In February 2007, engine problems stranded her at Daog Point on Negros Island while en route to Iligan City from Bacolod. She had to be towed back to port because of this mechanical failure.[8][10] As a result of this incident, the Maritime Industry Authority revoked the safety certificate for the vessel. The agency also ordered the ship's owner, Aboitiz, to keep the vessel in drydock and to perform appropriate repairs.[8][11]

On May 4, 2009 – about four months before the Zamboanga incident – the ship suffered from engine problems that caused 900 passengers to be stranded off Camiguin.[8][12]

SinkingEdit

On September 6, 2009, SuperFerry 9 sank off the southwest coast of Zamboanga peninsula with 971 people on board. The ferry was travelling from the southern city of General Santos to Iloilo City in the central Philippines and capsized approximately 150 kilometres from Zamboanga City.

Below is a timeline of events (all times local).

  • At 8:45 a.m. on September 5, 2009, SuperFerry 9 left General Santos City bound for Iloilo City.
  • Between 3:00 and 4:00 a.m. on September 6, 2009, a distress signal was sent by Captain Jose Yap that the ship was listing to the starboard side. An hour later, he ordered the passengers to abandon ship.[13][14] Captain Yap was among those rescued in the disaster.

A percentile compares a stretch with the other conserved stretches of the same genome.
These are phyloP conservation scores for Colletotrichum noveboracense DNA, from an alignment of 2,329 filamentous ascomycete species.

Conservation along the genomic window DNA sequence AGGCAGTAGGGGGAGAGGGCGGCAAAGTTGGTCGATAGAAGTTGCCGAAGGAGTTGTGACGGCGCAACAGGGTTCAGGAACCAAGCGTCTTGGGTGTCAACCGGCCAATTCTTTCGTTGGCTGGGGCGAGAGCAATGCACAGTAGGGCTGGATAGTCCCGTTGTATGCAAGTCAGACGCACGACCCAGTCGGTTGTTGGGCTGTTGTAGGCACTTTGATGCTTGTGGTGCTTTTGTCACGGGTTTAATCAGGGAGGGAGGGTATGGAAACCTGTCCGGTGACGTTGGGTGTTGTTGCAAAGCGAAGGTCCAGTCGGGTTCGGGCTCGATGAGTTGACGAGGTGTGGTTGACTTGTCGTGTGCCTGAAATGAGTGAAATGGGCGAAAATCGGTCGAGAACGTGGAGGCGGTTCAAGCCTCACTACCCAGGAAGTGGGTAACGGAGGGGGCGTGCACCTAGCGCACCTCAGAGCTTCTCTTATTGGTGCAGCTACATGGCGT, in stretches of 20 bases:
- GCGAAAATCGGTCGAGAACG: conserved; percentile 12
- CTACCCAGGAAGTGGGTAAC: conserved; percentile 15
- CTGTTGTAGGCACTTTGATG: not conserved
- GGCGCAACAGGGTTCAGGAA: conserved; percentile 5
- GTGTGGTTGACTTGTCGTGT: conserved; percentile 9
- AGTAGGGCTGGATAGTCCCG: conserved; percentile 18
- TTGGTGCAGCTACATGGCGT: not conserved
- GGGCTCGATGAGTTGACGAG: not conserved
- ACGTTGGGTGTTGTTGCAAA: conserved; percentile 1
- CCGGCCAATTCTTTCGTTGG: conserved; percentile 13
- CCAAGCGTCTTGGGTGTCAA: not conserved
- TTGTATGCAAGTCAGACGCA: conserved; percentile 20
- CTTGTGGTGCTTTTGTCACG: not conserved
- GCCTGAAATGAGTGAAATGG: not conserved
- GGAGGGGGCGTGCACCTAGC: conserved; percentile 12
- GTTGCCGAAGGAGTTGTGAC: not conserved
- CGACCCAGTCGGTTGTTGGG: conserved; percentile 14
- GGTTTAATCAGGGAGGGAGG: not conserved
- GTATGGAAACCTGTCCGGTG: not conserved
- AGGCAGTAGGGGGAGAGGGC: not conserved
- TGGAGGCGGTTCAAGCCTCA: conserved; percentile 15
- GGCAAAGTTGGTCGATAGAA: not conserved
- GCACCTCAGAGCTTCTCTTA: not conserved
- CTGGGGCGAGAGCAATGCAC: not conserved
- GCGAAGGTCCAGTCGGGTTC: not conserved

• At 5:20 a.m. the MV Myriad, a cargo ship also owned by Aboitiz, arrived at the scene of the incident to render assistance. After an hour, half of the passengers had already been taken off SuperFerry 9 and had boarded several life rafts.[14]
  • SuperFerry 9 sank sometime around 9:00 a.m., almost five hours after the first distress call was sent.

Initially the Coast Guard reported that the ship developed generator problems as soon as she left for Iloilo.[14] According to Coast Guard chief Admiral Wilfredo Tamayo, initial reports said that the generator of SuperFerry 9 fluctuated several times. Passengers had reported loud heavy crashing noises and suggested cargo containers had moved in the hold damaging the hull.

On September 7, 2009, a military pilot reported an oil slick in the area where SuperFerry 9 sank. A containment ship was dispatched to the area.[15] The vessel is believed to have settled on the seabed some 18 kilometres offshore at a depth of about 5000 metres.[4]